The California Air Resources Board has approved a new regulation aimed at curbing methane emissions from oil and gas operations.
The new regulation is expected to reduce methane leaks from oil and gas operations in California by the equivalent of 1.4 million metric tons of carbon dioxide annually, and requires quarterly monitoring of methane emissions from oil and gas wells, natural gas processing facilities, compressor stations and other equipment used in the processing and delivery of oil and natural gas. Some equipment will also be required to add vapor collection systems.
The new regulation adds to emergency regulations that were put in place by the Department of Conservation’s Division of Oil, Gas, and Geothermal Resources after the methane leak in the Aliso Canyon natural gas storage field. Those regulations require additional monitoring and testing at all underground natural gas storage facilities, making it easier to prevent well leaks.
“This new tool to curb methane emissions complements the rigorous safety and inspection requirements now in place at all gas storage fields in California,” said David Bunn, director of the Department of Conservation. “Not only is California working to prevent another major methane leak like the one at Aliso Canyon, it’s important that we also reduce the cumulative impacts of smaller leaks.”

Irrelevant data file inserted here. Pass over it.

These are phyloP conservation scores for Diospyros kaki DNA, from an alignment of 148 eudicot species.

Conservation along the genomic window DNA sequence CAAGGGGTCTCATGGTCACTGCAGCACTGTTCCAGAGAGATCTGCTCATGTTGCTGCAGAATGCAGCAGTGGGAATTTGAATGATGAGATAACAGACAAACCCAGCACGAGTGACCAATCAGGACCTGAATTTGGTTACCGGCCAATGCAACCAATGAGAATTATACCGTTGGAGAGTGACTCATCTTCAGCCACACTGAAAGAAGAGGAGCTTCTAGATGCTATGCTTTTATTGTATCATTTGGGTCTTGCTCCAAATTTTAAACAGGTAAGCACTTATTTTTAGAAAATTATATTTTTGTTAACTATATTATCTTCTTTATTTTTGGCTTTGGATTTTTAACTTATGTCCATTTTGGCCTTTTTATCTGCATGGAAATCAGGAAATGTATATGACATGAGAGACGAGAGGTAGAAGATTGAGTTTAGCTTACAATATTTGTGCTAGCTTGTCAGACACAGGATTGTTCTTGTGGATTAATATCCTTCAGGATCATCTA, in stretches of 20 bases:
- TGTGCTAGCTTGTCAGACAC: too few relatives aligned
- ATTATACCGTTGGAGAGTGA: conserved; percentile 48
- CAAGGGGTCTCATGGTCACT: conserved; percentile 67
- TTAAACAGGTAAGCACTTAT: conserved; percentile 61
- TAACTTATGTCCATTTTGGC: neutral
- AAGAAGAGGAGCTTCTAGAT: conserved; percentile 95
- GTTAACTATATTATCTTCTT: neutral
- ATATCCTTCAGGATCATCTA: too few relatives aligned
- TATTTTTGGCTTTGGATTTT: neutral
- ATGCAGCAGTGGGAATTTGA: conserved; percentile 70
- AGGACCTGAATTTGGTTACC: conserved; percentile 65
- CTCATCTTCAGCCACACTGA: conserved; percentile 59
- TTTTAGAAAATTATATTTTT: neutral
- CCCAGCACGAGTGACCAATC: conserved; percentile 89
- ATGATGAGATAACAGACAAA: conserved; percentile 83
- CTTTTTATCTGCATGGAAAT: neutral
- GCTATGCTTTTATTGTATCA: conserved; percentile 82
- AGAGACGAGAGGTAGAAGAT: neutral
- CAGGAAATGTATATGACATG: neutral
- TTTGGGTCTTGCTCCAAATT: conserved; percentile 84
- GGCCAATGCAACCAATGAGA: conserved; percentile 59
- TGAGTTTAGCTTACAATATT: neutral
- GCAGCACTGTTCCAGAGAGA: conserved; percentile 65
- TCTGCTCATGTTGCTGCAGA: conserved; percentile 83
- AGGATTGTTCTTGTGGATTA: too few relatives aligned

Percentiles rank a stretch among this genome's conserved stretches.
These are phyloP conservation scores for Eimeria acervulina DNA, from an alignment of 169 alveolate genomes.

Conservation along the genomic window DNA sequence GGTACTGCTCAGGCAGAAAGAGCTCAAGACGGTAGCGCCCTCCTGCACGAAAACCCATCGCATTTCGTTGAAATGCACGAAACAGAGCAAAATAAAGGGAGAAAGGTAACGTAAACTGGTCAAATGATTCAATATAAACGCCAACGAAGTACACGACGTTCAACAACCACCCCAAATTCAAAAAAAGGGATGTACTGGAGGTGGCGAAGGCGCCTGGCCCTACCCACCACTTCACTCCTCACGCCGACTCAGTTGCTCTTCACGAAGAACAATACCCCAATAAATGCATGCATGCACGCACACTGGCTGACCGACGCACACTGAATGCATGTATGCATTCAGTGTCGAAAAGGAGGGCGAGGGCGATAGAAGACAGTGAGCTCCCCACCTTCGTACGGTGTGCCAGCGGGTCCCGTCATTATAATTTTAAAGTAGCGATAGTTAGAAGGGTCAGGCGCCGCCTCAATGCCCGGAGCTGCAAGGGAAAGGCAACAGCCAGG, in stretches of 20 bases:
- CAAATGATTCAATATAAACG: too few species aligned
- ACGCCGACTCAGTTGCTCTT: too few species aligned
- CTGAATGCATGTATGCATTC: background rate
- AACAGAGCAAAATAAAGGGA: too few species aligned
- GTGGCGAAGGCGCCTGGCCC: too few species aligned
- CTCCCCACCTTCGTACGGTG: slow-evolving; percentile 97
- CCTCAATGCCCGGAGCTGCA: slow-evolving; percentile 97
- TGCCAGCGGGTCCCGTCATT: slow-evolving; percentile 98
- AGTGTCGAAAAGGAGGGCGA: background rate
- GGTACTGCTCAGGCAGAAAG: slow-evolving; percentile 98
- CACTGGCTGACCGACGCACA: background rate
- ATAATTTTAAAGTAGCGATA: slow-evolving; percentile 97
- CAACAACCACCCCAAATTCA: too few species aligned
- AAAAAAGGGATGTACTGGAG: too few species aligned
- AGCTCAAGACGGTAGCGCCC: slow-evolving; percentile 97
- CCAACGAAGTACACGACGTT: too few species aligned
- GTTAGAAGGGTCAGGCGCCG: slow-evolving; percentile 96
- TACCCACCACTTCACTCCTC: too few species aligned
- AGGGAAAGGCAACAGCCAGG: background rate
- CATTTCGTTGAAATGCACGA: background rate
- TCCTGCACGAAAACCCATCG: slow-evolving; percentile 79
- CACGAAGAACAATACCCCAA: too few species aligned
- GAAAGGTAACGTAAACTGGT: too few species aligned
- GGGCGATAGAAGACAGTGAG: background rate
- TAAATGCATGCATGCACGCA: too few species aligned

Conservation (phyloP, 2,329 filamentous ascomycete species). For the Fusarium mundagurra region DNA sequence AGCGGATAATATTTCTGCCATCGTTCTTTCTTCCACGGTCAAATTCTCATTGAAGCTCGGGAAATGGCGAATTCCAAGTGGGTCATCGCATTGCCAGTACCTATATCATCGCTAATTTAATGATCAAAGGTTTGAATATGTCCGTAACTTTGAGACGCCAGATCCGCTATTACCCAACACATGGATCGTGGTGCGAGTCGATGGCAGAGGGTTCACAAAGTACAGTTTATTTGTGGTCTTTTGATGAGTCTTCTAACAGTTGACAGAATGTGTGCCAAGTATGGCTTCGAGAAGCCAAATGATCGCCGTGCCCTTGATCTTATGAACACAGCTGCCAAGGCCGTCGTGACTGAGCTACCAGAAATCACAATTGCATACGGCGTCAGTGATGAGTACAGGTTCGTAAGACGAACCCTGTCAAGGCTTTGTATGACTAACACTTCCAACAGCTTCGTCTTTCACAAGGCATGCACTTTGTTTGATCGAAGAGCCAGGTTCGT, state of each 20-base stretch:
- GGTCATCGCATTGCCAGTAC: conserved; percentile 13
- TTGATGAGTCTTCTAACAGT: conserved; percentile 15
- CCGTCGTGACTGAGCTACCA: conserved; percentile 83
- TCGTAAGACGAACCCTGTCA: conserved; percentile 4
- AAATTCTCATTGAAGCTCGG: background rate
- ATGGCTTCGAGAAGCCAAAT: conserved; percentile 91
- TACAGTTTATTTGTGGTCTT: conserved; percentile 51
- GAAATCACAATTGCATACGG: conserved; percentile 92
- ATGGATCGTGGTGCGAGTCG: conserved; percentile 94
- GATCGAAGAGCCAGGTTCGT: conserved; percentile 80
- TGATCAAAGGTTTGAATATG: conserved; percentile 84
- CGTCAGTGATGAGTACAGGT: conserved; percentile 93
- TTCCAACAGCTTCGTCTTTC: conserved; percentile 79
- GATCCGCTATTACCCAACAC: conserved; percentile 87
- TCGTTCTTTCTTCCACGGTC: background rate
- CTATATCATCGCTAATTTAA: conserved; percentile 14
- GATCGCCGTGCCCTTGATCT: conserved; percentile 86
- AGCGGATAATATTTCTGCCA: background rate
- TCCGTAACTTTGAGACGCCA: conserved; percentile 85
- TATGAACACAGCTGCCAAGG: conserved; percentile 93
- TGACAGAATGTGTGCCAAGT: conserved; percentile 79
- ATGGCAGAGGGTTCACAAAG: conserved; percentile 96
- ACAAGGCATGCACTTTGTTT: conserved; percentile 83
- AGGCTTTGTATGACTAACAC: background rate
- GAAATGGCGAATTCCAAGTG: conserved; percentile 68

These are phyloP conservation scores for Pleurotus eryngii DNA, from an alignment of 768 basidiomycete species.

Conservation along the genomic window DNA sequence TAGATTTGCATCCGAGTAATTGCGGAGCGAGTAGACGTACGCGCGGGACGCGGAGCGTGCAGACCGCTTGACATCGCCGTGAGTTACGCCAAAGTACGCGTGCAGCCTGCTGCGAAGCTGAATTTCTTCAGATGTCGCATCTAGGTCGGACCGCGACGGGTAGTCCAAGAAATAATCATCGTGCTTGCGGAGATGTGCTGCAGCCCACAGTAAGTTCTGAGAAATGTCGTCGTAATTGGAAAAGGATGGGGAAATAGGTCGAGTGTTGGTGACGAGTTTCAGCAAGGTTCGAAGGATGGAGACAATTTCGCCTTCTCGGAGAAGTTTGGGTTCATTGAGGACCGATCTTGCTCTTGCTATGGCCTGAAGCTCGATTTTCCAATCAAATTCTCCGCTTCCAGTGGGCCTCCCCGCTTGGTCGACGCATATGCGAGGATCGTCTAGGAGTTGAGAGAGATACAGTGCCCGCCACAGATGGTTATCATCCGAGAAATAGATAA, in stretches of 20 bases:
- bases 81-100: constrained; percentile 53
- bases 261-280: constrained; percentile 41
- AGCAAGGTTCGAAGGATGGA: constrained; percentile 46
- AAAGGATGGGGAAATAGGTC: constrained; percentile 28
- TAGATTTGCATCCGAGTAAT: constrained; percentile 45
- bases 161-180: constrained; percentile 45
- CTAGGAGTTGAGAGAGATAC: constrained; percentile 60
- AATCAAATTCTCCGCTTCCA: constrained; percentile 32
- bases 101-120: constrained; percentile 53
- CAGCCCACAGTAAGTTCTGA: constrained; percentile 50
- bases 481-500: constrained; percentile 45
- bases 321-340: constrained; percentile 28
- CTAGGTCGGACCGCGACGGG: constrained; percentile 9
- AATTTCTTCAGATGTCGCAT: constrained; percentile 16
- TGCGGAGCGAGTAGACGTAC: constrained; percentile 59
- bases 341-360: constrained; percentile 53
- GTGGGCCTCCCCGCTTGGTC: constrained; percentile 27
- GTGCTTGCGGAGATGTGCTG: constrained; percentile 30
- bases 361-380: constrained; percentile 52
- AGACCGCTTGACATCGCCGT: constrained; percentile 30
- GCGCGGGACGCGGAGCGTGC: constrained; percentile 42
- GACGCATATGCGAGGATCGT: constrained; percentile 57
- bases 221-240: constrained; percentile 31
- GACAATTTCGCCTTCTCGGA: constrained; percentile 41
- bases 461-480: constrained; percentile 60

Although the largest source of methane in California is livestock, the oil and gas industry is responsible for about 15 percent of the state’s methane emissions.
Adoption of this oil and gas rule is a step toward implementing the state’s Short-Lived Climate Pollutant Reduction Strategy, which provides guidance for development and implementation of California’s overall effort to reduce highly potent climate pollutants. SB 1383 sets the target for statewide methane reductions of 40 percent below 2013 levels by 2030.